How many dungeons have you entered in your gaming lifetime? I think I’ve probably ventured into the tens of thousands. You see, we all drop into these deep holes in the ground, even though we know what to expect – a load of horror, gore and torment. In the real world however I’ve only ever been in two dungeons and there wasn’t anything scary about them whatsoever. There were no chests of gold, no strange creatures, and certainly no huge bosses. Just a damp smell and a couple of candles. Can Songbringer, the new indie game by Wizard Fu give me a better experience than my damp dungeon?
Originally funded by a successful Kickstarter campaign, Songbringer is an all action Zelda type dungeon crawler – but with a big difference. The worlds you enter are procedurally generated to give you a different layout and experience every time you play. I feel it’s been inspired by the Conan the Barbarian comics, mixed with Buck Rogers 70’s sci-fi and hit with a lot of Terry Pratchett humour.
You play as the best named hero in the history of gaming – Roq Epimetheos – a sort of man of the people, muscle rippling space ranger whose spaceship, Songbringer, sends him off on his space motorcycle to a planet called Ezkera. You begin after a motorbike crash, an accident so violent it has ripped his shirt clean off, ensuring that you play the whole game half naked like an extra from a Peter Andre music video. With a little help from your robot buddy, you venture out into the world and find a huge sword in a cave. Taking this sword unleashes a demon world that you must defeat, and, well, that just about wraps it up for the story. But without being flippant, the game never takes itself seriously in the narrative department. There are lots of funny quips and some great one-liners as you venture through the world ahead.
Gameplay wise, Songbringer is quite a simple affair and one that you will no doubt be very used to. You move about the area, avoiding traps and enemies, swinging your sword and throwing your top hat across the room like a boomerang, destroying the demons in your way. You can also pick up special items, like smart bombs that take out everything around you, or a biosphere that shows you where the bosses are hanging out in a dungeon’s level.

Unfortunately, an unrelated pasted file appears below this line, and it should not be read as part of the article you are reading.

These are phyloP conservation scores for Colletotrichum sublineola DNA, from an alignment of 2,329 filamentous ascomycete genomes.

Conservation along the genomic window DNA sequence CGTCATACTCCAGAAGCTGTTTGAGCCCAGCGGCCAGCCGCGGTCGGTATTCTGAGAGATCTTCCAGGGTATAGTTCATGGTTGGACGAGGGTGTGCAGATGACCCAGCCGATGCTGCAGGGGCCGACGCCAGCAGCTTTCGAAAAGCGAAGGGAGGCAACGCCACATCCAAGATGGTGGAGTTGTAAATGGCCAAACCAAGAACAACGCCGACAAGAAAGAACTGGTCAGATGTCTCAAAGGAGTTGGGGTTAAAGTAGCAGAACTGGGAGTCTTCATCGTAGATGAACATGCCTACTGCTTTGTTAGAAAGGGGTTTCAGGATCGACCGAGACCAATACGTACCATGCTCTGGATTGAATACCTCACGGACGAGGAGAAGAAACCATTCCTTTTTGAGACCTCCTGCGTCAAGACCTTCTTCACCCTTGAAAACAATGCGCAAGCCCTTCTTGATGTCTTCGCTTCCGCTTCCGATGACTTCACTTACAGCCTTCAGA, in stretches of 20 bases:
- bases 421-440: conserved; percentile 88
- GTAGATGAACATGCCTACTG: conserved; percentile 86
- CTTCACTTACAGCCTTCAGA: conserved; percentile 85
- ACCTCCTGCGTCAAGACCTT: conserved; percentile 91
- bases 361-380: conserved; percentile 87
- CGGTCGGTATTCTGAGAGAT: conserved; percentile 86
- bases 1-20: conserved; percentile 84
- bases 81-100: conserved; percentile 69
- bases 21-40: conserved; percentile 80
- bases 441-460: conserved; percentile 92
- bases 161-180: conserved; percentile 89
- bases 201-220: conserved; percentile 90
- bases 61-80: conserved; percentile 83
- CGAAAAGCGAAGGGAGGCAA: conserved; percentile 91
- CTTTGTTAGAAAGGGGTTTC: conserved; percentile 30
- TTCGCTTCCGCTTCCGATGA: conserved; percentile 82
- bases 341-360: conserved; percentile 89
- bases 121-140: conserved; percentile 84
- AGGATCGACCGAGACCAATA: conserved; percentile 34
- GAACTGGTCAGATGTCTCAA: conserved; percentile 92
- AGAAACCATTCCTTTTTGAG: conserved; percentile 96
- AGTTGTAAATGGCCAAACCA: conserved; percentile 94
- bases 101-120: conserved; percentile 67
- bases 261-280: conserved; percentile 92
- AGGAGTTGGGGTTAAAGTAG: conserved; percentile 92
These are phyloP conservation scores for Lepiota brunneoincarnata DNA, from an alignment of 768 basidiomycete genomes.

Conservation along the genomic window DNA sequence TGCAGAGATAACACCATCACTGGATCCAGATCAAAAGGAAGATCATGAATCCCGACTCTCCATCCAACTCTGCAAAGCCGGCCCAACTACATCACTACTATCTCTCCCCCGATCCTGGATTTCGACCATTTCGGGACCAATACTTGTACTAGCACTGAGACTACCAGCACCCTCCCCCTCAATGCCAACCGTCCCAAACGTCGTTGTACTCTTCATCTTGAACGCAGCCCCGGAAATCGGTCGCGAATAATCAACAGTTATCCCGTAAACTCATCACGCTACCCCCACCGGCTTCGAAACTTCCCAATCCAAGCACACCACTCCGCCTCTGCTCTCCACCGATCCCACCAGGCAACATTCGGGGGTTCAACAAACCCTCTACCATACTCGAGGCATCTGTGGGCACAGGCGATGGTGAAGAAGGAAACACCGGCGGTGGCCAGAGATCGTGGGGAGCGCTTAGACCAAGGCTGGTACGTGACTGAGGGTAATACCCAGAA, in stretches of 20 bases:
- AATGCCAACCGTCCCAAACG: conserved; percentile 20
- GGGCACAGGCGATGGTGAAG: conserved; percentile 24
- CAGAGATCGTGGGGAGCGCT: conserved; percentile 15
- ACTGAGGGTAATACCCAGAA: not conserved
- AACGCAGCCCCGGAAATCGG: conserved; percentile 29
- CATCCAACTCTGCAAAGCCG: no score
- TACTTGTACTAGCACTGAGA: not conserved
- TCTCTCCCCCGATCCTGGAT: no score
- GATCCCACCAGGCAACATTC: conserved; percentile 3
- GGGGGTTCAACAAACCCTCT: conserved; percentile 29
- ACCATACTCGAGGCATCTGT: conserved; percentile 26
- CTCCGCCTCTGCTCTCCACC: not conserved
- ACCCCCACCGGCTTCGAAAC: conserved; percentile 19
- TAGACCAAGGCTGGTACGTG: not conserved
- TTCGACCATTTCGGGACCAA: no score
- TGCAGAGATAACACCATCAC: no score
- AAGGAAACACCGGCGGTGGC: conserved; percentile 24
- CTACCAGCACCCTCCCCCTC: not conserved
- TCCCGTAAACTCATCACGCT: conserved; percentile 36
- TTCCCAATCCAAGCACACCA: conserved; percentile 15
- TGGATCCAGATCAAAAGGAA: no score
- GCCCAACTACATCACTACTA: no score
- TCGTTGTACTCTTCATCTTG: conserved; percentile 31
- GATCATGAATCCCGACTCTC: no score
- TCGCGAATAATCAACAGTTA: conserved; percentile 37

There are two levels of difficulty in this game – normal, for us normal folk, and then the permadeath variety for the mad individuals who are so hard that when they look at you, you instantly weep. There is a fair amount of puzzling to be had too, but those parts are quite simple affairs and never too taxing on the mind. You can meditate and eat cactuses that provoke mind bending hallucination trips into another reality too. These are a load of fun and play brilliantly within the story, opening up loads of secret hidden pathways.
Playing Songbringer is fun and simple, but it can get a bit overcrowded with enemies at times, and that makes it hard to target what you need to be hitting at any time. The save points are hugely annoying too, and I’ve had to replay dungeons more times then I care to think about. In fact, there were times where I found myself lost for a quite a bit of the game, before the solution all magically clicked into place. For exploration fans who hate a bit of hand holding though, then this game is definitely for you. The combat does take a bit of time to get used to, but when it clicks the game becomes much more enjoyable to play. The boss battles are hard as nails, but are doable, especially if you have patience and don’t mind redoing dungeons a few times to get the hang of things.
As a visual spectacle, Songbringer promotes the immortal 8-bit gaming look. It’s all pixelated heaven, with Gameboy style graphics and blocky character design. To be fair though, it does this very well, with some nice sequences – especially the trippy sections – where this art style works wonderfully. But I do have a problem with this choice of graphics, because it feels too familiar and too old school for me. The retro style influences in game design have started to become outdated and I long to never to see a blocky pixel again. However this one man team clearly loves the style and uses the choice of design beautifully and expertly. It’s just not for me. The sound is similarly very retro as well in its presentation, but works well enough and sees Songbringer come with some great effects.
Overall I have trouble with games of this nature, as I feel the dungeon crawling genre has moved on with the latest generation of RPG games. This is definitely a throwback to a time when games were simpler and didn’t take themselves so seriously. Songbringer is neatly designed, written with wit and humour and has some fun gameplay, but it struggled to keep my interest through its entirety and I found it hard to replay dungeons after many a death.
For retro gamers out there though, those with a love of this art style, then this is definitely worth your time and money.